On July 16, 2007, the Georgia State Board of Pardons and Paroles granted a ninety-day stay of execution in order to allow the evaluation of evidence presented, including the doubts about Davis's guilt. The stay was superseded by the August 2007 decision of the Georgia Supreme Court to grant Davis’ application for discretionary appeal from the denial of his Extraordinary Motion for a New Trial. Defense lawyers requested a new trial based on statements of mistaken identity. On March 17, 2008, the Georgia Supreme Court denied the appeal by a 4–3 majority. The majority wrote that the recanting witnesses "have merely stated they now do not feel able to identify the shooter", that the trial testimony could not be ignored, and that they "in fact, favor[ed] that original testimony over the new." In dissent, the Chief Justice wrote that "if recantation testimony, either alone or supported by other evidence, shows convincingly that prior trial testimony was false, it simply defies all logic and morality to hold that it must be disregarded categorically".
Second execution date
In July 2008, Davis's lawyers filed a petition for a writ of certiorari in the U.S. Supreme Court, seeking review of the Georgia Supreme Court decision and arguing that the Eighth Amendment creates a substantive right of the innocent not to be executed. However, an execution date was scheduled for September 23, 2008, before the United States Supreme Court decided whether to take up Davis's case. The Georgia Supreme Court refused to grant a stay of execution and the Board of Pardons and Paroles denied clemency.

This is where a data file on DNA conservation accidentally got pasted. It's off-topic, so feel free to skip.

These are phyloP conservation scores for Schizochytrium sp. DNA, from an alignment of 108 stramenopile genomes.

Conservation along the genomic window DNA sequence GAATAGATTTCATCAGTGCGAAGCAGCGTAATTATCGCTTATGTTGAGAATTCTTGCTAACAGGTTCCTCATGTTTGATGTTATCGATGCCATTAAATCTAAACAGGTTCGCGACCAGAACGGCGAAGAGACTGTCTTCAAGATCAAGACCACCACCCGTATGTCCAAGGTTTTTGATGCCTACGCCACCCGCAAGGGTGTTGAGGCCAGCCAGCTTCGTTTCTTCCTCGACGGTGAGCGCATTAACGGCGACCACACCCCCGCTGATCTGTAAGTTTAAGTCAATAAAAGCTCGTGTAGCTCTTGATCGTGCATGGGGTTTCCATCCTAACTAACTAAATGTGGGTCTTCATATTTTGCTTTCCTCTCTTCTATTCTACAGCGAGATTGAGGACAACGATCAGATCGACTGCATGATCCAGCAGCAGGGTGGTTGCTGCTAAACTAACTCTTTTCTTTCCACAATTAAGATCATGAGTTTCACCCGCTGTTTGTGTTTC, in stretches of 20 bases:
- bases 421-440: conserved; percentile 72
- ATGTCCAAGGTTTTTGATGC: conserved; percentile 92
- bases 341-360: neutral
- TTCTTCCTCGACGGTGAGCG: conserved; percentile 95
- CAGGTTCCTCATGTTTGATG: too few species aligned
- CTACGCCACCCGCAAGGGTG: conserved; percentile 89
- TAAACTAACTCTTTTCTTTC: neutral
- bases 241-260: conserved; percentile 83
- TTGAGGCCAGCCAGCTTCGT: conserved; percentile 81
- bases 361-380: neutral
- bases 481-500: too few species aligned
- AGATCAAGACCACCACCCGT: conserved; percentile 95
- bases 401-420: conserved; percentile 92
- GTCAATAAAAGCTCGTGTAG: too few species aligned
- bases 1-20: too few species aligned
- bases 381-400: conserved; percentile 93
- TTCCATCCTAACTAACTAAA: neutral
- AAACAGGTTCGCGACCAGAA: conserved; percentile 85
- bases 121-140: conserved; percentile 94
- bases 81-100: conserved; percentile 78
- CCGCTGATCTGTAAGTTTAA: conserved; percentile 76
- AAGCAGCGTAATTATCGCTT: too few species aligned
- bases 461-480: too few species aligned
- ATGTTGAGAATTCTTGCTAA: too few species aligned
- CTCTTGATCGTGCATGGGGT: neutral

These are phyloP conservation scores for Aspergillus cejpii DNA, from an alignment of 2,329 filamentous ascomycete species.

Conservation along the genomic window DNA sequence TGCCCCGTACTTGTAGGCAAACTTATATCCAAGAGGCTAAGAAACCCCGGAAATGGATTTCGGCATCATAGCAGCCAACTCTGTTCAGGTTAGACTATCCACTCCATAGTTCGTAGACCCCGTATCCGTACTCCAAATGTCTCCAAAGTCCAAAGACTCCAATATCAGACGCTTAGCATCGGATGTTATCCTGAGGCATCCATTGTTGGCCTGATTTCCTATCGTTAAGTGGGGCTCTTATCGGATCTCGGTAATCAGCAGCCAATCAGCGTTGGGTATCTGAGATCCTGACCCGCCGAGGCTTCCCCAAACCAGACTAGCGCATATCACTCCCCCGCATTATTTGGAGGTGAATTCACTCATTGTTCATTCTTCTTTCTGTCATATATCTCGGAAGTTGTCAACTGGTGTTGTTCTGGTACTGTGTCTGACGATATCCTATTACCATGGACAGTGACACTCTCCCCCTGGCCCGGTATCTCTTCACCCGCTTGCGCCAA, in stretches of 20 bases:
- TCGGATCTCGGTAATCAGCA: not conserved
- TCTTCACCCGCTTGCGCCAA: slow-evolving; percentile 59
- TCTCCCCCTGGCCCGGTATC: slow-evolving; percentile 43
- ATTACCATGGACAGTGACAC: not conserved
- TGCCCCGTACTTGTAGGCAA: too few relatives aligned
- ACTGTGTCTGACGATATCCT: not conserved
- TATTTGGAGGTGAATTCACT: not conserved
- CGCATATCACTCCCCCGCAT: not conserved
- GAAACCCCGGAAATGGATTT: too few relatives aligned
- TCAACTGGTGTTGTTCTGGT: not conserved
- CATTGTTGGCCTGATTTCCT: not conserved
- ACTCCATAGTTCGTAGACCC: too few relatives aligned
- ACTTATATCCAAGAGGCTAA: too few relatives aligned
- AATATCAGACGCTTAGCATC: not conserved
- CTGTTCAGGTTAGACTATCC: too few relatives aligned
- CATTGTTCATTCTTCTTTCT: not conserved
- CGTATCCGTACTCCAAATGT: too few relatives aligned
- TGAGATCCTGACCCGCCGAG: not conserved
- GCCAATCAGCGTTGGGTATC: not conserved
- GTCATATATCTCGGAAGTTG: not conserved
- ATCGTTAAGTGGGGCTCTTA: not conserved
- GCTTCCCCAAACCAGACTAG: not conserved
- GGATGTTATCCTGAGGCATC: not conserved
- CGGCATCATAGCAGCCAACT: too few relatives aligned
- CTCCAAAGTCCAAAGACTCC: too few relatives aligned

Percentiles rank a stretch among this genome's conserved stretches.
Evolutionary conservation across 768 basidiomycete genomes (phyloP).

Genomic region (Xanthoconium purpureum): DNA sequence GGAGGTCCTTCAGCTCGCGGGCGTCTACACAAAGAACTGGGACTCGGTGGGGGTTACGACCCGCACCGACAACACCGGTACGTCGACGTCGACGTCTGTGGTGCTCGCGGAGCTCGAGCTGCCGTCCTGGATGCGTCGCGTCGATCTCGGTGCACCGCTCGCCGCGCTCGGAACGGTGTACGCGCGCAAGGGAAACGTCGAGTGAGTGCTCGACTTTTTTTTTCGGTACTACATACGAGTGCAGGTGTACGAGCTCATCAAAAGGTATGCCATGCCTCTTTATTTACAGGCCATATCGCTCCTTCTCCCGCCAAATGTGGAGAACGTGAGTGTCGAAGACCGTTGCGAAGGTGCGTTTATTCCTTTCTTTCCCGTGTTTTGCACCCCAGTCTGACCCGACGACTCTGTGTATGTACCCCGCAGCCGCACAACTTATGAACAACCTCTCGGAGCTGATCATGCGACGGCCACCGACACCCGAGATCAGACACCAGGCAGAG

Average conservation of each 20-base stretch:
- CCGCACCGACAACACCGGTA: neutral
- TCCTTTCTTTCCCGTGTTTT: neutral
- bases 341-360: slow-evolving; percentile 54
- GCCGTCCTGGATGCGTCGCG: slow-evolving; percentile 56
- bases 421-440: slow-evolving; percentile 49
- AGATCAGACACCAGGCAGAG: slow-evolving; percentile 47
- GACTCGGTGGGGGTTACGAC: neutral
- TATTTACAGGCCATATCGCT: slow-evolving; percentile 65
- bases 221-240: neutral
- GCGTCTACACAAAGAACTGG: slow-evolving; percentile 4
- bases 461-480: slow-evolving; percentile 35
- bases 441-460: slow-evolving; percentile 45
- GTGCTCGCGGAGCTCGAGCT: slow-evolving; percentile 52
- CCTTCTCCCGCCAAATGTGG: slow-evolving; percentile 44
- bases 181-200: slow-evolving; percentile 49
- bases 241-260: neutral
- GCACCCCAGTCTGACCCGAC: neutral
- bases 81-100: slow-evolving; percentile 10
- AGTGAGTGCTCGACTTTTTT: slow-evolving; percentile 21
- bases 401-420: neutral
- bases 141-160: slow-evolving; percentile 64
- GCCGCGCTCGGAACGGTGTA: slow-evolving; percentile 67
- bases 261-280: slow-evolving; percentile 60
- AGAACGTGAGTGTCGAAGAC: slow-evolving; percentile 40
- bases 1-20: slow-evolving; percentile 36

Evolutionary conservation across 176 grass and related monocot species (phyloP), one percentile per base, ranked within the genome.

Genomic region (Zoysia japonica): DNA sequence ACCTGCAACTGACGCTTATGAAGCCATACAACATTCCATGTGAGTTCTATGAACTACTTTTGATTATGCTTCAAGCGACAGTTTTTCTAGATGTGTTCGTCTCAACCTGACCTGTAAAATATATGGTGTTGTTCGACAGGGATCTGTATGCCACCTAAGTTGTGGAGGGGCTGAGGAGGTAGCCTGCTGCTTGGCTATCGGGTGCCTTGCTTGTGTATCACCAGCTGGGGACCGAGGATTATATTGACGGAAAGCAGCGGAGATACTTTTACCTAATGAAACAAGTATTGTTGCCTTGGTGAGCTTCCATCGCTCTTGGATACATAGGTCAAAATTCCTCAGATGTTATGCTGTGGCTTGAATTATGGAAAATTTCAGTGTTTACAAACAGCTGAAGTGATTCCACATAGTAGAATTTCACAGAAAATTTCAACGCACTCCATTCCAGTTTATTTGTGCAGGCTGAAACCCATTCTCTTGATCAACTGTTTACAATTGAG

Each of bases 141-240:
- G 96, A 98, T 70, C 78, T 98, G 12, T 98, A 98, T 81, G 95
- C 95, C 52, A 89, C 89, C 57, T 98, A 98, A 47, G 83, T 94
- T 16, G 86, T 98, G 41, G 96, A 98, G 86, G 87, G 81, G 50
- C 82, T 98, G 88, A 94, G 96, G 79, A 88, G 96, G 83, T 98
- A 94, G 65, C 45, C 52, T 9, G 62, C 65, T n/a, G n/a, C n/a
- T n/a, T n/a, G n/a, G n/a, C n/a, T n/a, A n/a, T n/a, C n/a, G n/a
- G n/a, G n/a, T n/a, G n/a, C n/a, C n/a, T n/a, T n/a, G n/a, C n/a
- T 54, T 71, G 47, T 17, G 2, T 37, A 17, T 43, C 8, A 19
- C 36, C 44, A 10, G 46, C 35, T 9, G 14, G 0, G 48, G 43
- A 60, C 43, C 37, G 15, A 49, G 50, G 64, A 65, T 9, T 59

Amnesty International condemned the decision to deny clemency, and former President (and Georgia Governor) Jimmy Carter released a public letter in which he stated "Executing Troy Davis without a real examination of potentially exonerating evidence risks taking the life of an innocent man and would be a grave miscarriage of justice." Reverend Al Sharpton also called for clemency after he met and prayed with Davis on death row. A stay of execution was also supported by the NAACP; the president of the Georgia state conference said "This is a modern-day lynching if it's allowed to go forward." Former Republican Congressman and Libertarian presidential candidate Bob Barr wrote that he is "a strong believer in the death penalty as an appropriate and just punishment," but that the proper level of fairness and accuracy required for the ultimate punishment has not been met in Davis's case.
A last minute emergency stay, issued by the Supreme Court less than two hours before Davis was scheduled to be put to death, halted the execution. Lawyers for Davis argued that lower courts had failed to permit a hearing to carefully examine the recanted testimony and four witnesses who implicated Coles. Lawyers for the Georgia attorney general's office argued that most of the affidavits had already been presented and reviewed, and that questions about the quality and credibility of the witnesses were raised at the initial trial.
Third execution date
On October 21, 2008, Davis's lawyers requested an emergency stay of the pending execution, and three days later the 11th Circuit Court of Appeals issued a stay of execution to consider a newly filed federal habeas petition. Davis's supporters continued their appeals and actions; these included rallies held worldwide, a petition with 140,000 signatures presented to the state Board of Pardons and Paroles, and an appeal from the European Union calling for the death sentence to be commuted. In contrast, the Chatham County prosecutors asserted that Davis was guilty and deserved the death penalty.